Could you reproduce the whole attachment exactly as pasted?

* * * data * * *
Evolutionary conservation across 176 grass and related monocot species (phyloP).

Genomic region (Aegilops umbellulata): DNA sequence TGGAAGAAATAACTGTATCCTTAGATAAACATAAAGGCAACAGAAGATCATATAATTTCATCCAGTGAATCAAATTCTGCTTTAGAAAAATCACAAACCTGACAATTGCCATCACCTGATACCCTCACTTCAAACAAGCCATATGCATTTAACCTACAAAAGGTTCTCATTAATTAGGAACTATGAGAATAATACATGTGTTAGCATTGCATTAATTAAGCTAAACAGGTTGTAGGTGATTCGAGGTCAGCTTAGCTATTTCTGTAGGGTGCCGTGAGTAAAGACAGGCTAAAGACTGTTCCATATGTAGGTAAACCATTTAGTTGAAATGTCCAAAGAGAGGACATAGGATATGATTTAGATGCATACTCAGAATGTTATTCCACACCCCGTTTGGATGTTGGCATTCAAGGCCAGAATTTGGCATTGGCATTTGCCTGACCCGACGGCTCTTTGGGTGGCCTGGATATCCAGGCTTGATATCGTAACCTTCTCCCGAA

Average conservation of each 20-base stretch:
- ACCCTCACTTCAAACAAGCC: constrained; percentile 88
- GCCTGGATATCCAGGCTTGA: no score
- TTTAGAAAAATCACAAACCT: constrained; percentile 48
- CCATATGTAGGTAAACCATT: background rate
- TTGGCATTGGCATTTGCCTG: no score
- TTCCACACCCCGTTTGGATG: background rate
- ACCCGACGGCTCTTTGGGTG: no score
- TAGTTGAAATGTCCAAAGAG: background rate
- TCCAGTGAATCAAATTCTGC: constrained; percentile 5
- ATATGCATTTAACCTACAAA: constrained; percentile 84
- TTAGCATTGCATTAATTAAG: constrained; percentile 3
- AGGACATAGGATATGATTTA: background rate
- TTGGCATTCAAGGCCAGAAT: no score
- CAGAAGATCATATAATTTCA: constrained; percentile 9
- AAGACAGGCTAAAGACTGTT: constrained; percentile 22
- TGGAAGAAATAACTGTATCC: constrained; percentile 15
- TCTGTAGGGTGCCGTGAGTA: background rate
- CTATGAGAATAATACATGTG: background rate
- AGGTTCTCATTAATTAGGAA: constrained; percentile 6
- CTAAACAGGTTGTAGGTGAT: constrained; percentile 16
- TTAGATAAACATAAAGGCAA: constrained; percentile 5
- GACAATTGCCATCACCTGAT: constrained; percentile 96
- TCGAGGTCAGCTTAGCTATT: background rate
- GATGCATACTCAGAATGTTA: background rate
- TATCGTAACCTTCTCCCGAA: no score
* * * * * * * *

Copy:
Evolutionary conservation across 176 grass and related monocot species (phyloP).

Genomic region (Aegilops umbellulata): DNA sequence TGGAAGAAATAACTGTATCCTTAGATAAACATAAAGGCAACAGAAGATCATATAATTTCATCCAGTGAATCAAATTCTGCTTTAGAAAAATCACAAACCTGACAATTGCCATCACCTGATACCCTCACTTCAAACAAGCCATATGCATTTAACCTACAAAAGGTTCTCATTAATTAGGAACTATGAGAATAATACATGTGTTAGCATTGCATTAATTAAGCTAAACAGGTTGTAGGTGATTCGAGGTCAGCTTAGCTATTTCTGTAGGGTGCCGTGAGTAAAGACAGGCTAAAGACTGTTCCATATGTAGGTAAACCATTTAGTTGAAATGTCCAAAGAGAGGACATAGGATATGATTTAGATGCATACTCAGAATGTTATTCCACACCCCGTTTGGATGTTGGCATTCAAGGCCAGAATTTGGCATTGGCATTTGCCTGACCCGACGGCTCTTTGGGTGGCCTGGATATCCAGGCTTGATATCGTAACCTTCTCCCGAA

Average conservation of each 20-base stretch:
- ACCCTCACTTCAAACAAGCC: constrained; percentile 88
- GCCTGGATATCCAGGCTTGA: no score
- TTTAGAAAAATCACAAACCT: constrained; percentile 48
- CCATATGTAGGTAAACCATT: background rate
- TTGGCATTGGCATTTGCCTG: no score
- TTCCACACCCCGTTTGGATG: background rate
- ACCCGACGGCTCTTTGGGTG: no score
- TAGTTGAAATGTCCAAAGAG: background rate
- TCCAGTGAATCAAATTCTGC: constrained; percentile 5
- ATATGCATTTAACCTACAAA: constrained; percentile 84
- TTAGCATTGCATTAATTAAG: constrained; percentile 3
- AGGACATAGGATATGATTTA: background rate
- TTGGCATTCAAGGCCAGAAT: no score
- CAGAAGATCATATAATTTCA: constrained; percentile 9
- AAGACAGGCTAAAGACTGTT: constrained; percentile 22
- TGGAAGAAATAACTGTATCC: constrained; percentile 15
- TCTGTAGGGTGCCGTGAGTA: background rate
- CTATGAGAATAATACATGTG: background rate
- AGGTTCTCATTAATTAGGAA: constrained; percentile 6
- CTAAACAGGTTGTAGGTGAT: constrained; percentile 16
- TTAGATAAACATAAAGGCAA: constrained; percentile 5
- GACAATTGCCATCACCTGAT: constrained; percentile 96
- TCGAGGTCAGCTTAGCTATT: background rate
- GATGCATACTCAGAATGTTA: background rate
- TATCGTAACCTTCTCCCGAA: no score